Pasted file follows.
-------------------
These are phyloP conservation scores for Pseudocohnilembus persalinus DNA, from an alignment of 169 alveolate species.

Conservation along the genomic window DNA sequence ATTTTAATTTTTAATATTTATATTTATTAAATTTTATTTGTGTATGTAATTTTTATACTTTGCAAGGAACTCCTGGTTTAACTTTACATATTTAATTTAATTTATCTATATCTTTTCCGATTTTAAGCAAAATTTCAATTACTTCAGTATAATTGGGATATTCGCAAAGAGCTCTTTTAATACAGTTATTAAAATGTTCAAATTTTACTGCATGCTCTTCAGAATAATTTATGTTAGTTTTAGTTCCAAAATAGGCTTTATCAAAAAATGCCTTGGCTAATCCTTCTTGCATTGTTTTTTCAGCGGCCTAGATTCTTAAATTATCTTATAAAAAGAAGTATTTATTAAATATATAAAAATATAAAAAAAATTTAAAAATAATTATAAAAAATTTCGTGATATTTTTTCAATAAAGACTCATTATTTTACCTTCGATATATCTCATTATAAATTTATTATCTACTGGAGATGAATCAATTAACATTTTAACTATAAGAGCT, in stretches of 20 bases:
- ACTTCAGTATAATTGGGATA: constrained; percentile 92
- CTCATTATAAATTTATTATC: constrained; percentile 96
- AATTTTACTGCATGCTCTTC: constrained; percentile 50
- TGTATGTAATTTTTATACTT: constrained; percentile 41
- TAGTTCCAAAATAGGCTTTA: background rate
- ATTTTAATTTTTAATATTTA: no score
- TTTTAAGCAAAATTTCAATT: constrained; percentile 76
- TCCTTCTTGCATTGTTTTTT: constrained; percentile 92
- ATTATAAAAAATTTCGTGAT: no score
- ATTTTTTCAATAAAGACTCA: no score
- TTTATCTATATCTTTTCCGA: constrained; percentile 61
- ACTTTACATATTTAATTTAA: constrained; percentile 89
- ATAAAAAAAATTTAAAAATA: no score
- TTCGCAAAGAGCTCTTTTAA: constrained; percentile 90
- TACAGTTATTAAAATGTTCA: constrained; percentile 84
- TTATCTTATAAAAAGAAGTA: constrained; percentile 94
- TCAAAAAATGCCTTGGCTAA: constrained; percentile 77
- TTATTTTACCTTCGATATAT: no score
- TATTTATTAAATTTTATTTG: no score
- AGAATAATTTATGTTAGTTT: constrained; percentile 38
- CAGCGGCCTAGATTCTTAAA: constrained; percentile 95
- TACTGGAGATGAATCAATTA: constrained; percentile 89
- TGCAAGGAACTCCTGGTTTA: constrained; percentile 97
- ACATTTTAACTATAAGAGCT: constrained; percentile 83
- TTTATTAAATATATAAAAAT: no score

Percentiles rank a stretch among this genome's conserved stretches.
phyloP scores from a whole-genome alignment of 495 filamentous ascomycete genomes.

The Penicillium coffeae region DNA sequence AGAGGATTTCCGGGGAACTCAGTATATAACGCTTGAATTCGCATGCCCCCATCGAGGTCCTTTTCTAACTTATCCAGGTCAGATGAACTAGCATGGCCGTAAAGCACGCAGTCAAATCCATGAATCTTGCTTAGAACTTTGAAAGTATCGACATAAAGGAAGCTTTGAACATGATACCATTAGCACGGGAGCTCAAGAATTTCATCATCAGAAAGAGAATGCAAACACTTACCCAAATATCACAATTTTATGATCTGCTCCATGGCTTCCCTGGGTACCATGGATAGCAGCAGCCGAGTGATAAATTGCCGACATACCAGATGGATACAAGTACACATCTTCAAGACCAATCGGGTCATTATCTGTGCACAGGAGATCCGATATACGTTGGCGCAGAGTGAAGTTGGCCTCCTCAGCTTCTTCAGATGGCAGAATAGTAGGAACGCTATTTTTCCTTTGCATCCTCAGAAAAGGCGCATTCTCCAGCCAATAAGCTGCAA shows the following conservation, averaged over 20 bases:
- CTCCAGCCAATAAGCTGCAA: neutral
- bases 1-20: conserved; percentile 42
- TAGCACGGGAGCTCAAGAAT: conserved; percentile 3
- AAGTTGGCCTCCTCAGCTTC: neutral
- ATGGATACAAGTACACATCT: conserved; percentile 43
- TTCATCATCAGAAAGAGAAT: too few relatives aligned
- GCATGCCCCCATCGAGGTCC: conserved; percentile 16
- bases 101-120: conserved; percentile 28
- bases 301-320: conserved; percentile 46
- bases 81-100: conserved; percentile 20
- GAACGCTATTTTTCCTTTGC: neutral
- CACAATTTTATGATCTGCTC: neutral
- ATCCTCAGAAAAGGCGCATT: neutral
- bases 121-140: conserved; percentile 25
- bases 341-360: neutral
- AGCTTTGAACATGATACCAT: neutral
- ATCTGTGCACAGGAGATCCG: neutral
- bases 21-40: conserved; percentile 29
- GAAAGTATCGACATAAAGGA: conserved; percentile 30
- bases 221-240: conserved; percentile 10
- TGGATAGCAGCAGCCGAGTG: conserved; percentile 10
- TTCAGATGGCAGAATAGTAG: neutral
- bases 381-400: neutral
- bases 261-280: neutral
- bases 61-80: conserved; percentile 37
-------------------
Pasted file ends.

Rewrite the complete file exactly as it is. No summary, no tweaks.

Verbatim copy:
These are phyloP conservation scores for Pseudocohnilembus persalinus DNA, from an alignment of 169 alveolate species.

Conservation along the genomic window DNA sequence ATTTTAATTTTTAATATTTATATTTATTAAATTTTATTTGTGTATGTAATTTTTATACTTTGCAAGGAACTCCTGGTTTAACTTTACATATTTAATTTAATTTATCTATATCTTTTCCGATTTTAAGCAAAATTTCAATTACTTCAGTATAATTGGGATATTCGCAAAGAGCTCTTTTAATACAGTTATTAAAATGTTCAAATTTTACTGCATGCTCTTCAGAATAATTTATGTTAGTTTTAGTTCCAAAATAGGCTTTATCAAAAAATGCCTTGGCTAATCCTTCTTGCATTGTTTTTTCAGCGGCCTAGATTCTTAAATTATCTTATAAAAAGAAGTATTTATTAAATATATAAAAATATAAAAAAAATTTAAAAATAATTATAAAAAATTTCGTGATATTTTTTCAATAAAGACTCATTATTTTACCTTCGATATATCTCATTATAAATTTATTATCTACTGGAGATGAATCAATTAACATTTTAACTATAAGAGCT, in stretches of 20 bases:
- ACTTCAGTATAATTGGGATA: constrained; percentile 92
- CTCATTATAAATTTATTATC: constrained; percentile 96
- AATTTTACTGCATGCTCTTC: constrained; percentile 50
- TGTATGTAATTTTTATACTT: constrained; percentile 41
- TAGTTCCAAAATAGGCTTTA: background rate
- ATTTTAATTTTTAATATTTA: no score
- TTTTAAGCAAAATTTCAATT: constrained; percentile 76
- TCCTTCTTGCATTGTTTTTT: constrained; percentile 92
- ATTATAAAAAATTTCGTGAT: no score
- ATTTTTTCAATAAAGACTCA: no score
- TTTATCTATATCTTTTCCGA: constrained; percentile 61
- ACTTTACATATTTAATTTAA: constrained; percentile 89
- ATAAAAAAAATTTAAAAATA: no score
- TTCGCAAAGAGCTCTTTTAA: constrained; percentile 90
- TACAGTTATTAAAATGTTCA: constrained; percentile 84
- TTATCTTATAAAAAGAAGTA: constrained; percentile 94
- TCAAAAAATGCCTTGGCTAA: constrained; percentile 77
- TTATTTTACCTTCGATATAT: no score
- TATTTATTAAATTTTATTTG: no score
- AGAATAATTTATGTTAGTTT: constrained; percentile 38
- CAGCGGCCTAGATTCTTAAA: constrained; percentile 95
- TACTGGAGATGAATCAATTA: constrained; percentile 89
- TGCAAGGAACTCCTGGTTTA: constrained; percentile 97
- ACATTTTAACTATAAGAGCT: constrained; percentile 83
- TTTATTAAATATATAAAAAT: no score

Percentiles rank a stretch among this genome's conserved stretches.
phyloP scores from a whole-genome alignment of 495 filamentous ascomycete genomes.

The Penicillium coffeae region DNA sequence AGAGGATTTCCGGGGAACTCAGTATATAACGCTTGAATTCGCATGCCCCCATCGAGGTCCTTTTCTAACTTATCCAGGTCAGATGAACTAGCATGGCCGTAAAGCACGCAGTCAAATCCATGAATCTTGCTTAGAACTTTGAAAGTATCGACATAAAGGAAGCTTTGAACATGATACCATTAGCACGGGAGCTCAAGAATTTCATCATCAGAAAGAGAATGCAAACACTTACCCAAATATCACAATTTTATGATCTGCTCCATGGCTTCCCTGGGTACCATGGATAGCAGCAGCCGAGTGATAAATTGCCGACATACCAGATGGATACAAGTACACATCTTCAAGACCAATCGGGTCATTATCTGTGCACAGGAGATCCGATATACGTTGGCGCAGAGTGAAGTTGGCCTCCTCAGCTTCTTCAGATGGCAGAATAGTAGGAACGCTATTTTTCCTTTGCATCCTCAGAAAAGGCGCATTCTCCAGCCAATAAGCTGCAA shows the following conservation, averaged over 20 bases:
- CTCCAGCCAATAAGCTGCAA: neutral
- bases 1-20: conserved; percentile 42
- TAGCACGGGAGCTCAAGAAT: conserved; percentile 3
- AAGTTGGCCTCCTCAGCTTC: neutral
- ATGGATACAAGTACACATCT: conserved; percentile 43
- TTCATCATCAGAAAGAGAAT: too few relatives aligned
- GCATGCCCCCATCGAGGTCC: conserved; percentile 16
- bases 101-120: conserved; percentile 28
- bases 301-320: conserved; percentile 46
- bases 81-100: conserved; percentile 20
- GAACGCTATTTTTCCTTTGC: neutral
- CACAATTTTATGATCTGCTC: neutral
- ATCCTCAGAAAAGGCGCATT: neutral
- bases 121-140: conserved; percentile 25
- bases 341-360: neutral
- AGCTTTGAACATGATACCAT: neutral
- ATCTGTGCACAGGAGATCCG: neutral
- bases 21-40: conserved; percentile 29
- GAAAGTATCGACATAAAGGA: conserved; percentile 30
- bases 221-240: conserved; percentile 10
- TGGATAGCAGCAGCCGAGTG: conserved; percentile 10
- TTCAGATGGCAGAATAGTAG: neutral
- bases 381-400: neutral
- bases 261-280: neutral
- bases 61-80: conserved; percentile 37